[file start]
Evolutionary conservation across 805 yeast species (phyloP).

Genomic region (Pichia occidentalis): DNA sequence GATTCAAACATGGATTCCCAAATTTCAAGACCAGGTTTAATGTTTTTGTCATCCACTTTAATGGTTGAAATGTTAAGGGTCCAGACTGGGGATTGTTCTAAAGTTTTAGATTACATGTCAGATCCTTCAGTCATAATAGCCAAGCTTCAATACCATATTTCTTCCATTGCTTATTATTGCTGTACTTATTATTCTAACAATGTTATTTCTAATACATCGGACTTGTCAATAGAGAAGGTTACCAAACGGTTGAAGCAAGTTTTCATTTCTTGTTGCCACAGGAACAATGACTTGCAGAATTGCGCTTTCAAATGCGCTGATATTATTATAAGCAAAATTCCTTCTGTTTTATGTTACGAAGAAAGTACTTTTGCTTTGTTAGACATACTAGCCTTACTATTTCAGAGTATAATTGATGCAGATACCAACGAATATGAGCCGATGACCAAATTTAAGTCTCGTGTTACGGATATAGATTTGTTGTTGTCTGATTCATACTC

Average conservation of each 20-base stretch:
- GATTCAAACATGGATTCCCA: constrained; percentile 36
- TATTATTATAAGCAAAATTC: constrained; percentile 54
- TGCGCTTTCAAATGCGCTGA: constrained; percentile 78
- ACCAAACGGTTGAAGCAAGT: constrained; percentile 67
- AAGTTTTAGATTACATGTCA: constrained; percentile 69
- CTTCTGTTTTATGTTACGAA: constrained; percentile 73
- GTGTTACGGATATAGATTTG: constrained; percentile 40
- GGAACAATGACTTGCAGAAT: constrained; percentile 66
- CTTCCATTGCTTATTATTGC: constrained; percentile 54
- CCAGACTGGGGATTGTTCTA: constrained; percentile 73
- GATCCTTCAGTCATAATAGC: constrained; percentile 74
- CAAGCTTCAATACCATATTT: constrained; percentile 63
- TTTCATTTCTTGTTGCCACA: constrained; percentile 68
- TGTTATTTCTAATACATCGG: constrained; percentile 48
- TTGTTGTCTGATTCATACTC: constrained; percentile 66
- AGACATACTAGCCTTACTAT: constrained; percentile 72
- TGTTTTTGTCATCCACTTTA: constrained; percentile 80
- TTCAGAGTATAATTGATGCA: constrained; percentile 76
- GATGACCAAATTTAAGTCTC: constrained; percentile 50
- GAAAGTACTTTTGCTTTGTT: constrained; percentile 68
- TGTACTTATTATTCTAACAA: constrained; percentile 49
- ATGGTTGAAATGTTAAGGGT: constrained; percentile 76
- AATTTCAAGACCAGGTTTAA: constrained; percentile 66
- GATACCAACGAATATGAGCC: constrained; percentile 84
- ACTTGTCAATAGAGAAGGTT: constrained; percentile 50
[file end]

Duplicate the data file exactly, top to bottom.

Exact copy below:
Evolutionary conservation across 805 yeast species (phyloP).

Genomic region (Pichia occidentalis): DNA sequence GATTCAAACATGGATTCCCAAATTTCAAGACCAGGTTTAATGTTTTTGTCATCCACTTTAATGGTTGAAATGTTAAGGGTCCAGACTGGGGATTGTTCTAAAGTTTTAGATTACATGTCAGATCCTTCAGTCATAATAGCCAAGCTTCAATACCATATTTCTTCCATTGCTTATTATTGCTGTACTTATTATTCTAACAATGTTATTTCTAATACATCGGACTTGTCAATAGAGAAGGTTACCAAACGGTTGAAGCAAGTTTTCATTTCTTGTTGCCACAGGAACAATGACTTGCAGAATTGCGCTTTCAAATGCGCTGATATTATTATAAGCAAAATTCCTTCTGTTTTATGTTACGAAGAAAGTACTTTTGCTTTGTTAGACATACTAGCCTTACTATTTCAGAGTATAATTGATGCAGATACCAACGAATATGAGCCGATGACCAAATTTAAGTCTCGTGTTACGGATATAGATTTGTTGTTGTCTGATTCATACTC

Average conservation of each 20-base stretch:
- GATTCAAACATGGATTCCCA: constrained; percentile 36
- TATTATTATAAGCAAAATTC: constrained; percentile 54
- TGCGCTTTCAAATGCGCTGA: constrained; percentile 78
- ACCAAACGGTTGAAGCAAGT: constrained; percentile 67
- AAGTTTTAGATTACATGTCA: constrained; percentile 69
- CTTCTGTTTTATGTTACGAA: constrained; percentile 73
- GTGTTACGGATATAGATTTG: constrained; percentile 40
- GGAACAATGACTTGCAGAAT: constrained; percentile 66
- CTTCCATTGCTTATTATTGC: constrained; percentile 54
- CCAGACTGGGGATTGTTCTA: constrained; percentile 73
- GATCCTTCAGTCATAATAGC: constrained; percentile 74
- CAAGCTTCAATACCATATTT: constrained; percentile 63
- TTTCATTTCTTGTTGCCACA: constrained; percentile 68
- TGTTATTTCTAATACATCGG: constrained; percentile 48
- TTGTTGTCTGATTCATACTC: constrained; percentile 66
- AGACATACTAGCCTTACTAT: constrained; percentile 72
- TGTTTTTGTCATCCACTTTA: constrained; percentile 80
- TTCAGAGTATAATTGATGCA: constrained; percentile 76
- GATGACCAAATTTAAGTCTC: constrained; percentile 50
- GAAAGTACTTTTGCTTTGTT: constrained; percentile 68
- TGTACTTATTATTCTAACAA: constrained; percentile 49
- ATGGTTGAAATGTTAAGGGT: constrained; percentile 76
- AATTTCAAGACCAGGTTTAA: constrained; percentile 66
- GATACCAACGAATATGAGCC: constrained; percentile 84
- ACTTGTCAATAGAGAAGGTT: constrained; percentile 50